Moochdocking is a less well-known option for RVing but is quickly becoming popular among RVers. For those who enjoy boondocking, this might be a new way to go. In this post we will explore what it entails and the pros and cons to moochdocking.

What is Moochdocking?

Moochdocking is a great option for RVers who want to spend more time with friends and family. You can visit loved ones without paying RV Park prices. It does have some risks—like ticking off grouchy neighbors or getting a citation for parking illegally-but it has some big rewards, too. To ensure you have the best experience possible when staying at your host’s place, follow these tips:

  • It’s important to have a clear understanding of the rules before you decide to moochdock. Sart by figuring out whether your host’s HOA will allow you to park an RV on their property and if it’ll fit into the moochdocking site. If you are parking on the street, be sure to check city laws in order to find out if there are any restrictions.

  • Ask your host for some pictures of their property so that there is no confusion when driving into their property. This will allow you to see what type of land they have available in order to find the best spot for parking.

  • Make sure your site has enough room for your rig.

  • Find out if the land you plan on moochdocking on is soft or sandy so that the RV won’t sink into it too much.

  • Make sure you have a good sense of the road leading into and away from the property and any cables, wires, or trees that might hang down and get in your way.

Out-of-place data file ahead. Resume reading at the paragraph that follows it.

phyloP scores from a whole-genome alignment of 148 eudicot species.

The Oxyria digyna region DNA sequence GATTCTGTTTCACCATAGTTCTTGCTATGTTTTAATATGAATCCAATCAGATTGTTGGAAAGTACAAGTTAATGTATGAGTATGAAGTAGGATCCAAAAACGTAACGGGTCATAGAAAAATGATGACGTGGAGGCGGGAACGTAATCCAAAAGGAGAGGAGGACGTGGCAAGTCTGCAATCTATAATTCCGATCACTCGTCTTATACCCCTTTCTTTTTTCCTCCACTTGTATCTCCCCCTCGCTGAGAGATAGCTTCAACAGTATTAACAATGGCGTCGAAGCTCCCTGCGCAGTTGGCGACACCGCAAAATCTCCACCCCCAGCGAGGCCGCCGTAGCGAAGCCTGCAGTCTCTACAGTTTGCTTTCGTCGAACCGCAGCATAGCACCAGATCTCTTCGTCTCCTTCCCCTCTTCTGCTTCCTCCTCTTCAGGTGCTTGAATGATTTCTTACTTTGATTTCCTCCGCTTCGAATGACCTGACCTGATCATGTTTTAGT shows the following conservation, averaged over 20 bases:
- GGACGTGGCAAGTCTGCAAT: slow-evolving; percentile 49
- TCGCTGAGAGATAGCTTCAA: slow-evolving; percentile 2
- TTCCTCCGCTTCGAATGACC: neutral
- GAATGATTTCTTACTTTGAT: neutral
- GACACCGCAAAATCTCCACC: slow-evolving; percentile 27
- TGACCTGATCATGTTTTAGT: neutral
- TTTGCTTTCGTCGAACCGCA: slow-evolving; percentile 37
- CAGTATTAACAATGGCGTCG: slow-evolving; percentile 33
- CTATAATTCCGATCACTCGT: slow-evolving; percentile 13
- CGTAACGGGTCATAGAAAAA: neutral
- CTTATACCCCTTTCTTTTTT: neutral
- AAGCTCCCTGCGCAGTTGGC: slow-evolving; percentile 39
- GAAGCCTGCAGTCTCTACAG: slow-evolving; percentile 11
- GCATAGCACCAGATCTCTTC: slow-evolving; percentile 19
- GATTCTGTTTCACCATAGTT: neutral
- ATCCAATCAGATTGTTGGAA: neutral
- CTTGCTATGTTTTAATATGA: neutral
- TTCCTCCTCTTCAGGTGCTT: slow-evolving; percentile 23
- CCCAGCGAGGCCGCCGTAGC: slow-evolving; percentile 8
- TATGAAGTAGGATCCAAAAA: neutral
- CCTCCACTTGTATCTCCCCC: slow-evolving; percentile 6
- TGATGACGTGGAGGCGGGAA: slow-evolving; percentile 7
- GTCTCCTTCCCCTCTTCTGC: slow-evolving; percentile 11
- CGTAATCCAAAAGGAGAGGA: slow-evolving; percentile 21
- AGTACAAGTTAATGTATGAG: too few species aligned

• Make sure your host speaks to the neighbors.

  • Find out if the land you plan on moochdocking on is prone to flooding in case it rains or snows so that when you do leave your RV, it doesn’t get stuck in a muddy mess.

  • Don’t stay for too long and don’t wear out your welcome.

  • You should always have a backup plan in case of complications. Camp in a nearby RV park or campground or boondock.

  • Unless your host offers electric, you will need a generator or solar power source to provide electricity.
Moochdocking at a friend’s house.

Moochdocking is a form of couch-surfing, but instead of crashing on your relative’s or friend’s couch, you sleep in your RV. This way, you can save money and visit with family and friends all while enjoying the flexibility and adventure of RV travel.

Other Moochdocking Options

Boondockers Welcome

Boondockers Welcome is a website with a mission to foster collaboration between RVers and property owners. The site provides campers with an opportunity to find free or low-cost camping on someone’s property. Boondockers Welcome connects people who are interested in driveway camping with homeowners who are willing to provide their property as a resting spot for weary travelers. A membership costs $50 annually and you’ll typically give a gift to the hosts in return for your stay.

Harvest Hosts

Harvest Hosts offers a way for people to explore the U.S. and learn about the different cultures by visiting vineyards, wineries, breweries, distilleries, farms & local attractions. There are currently over 1,000 hosts offering accommodations all over the country.

Happy Trails,



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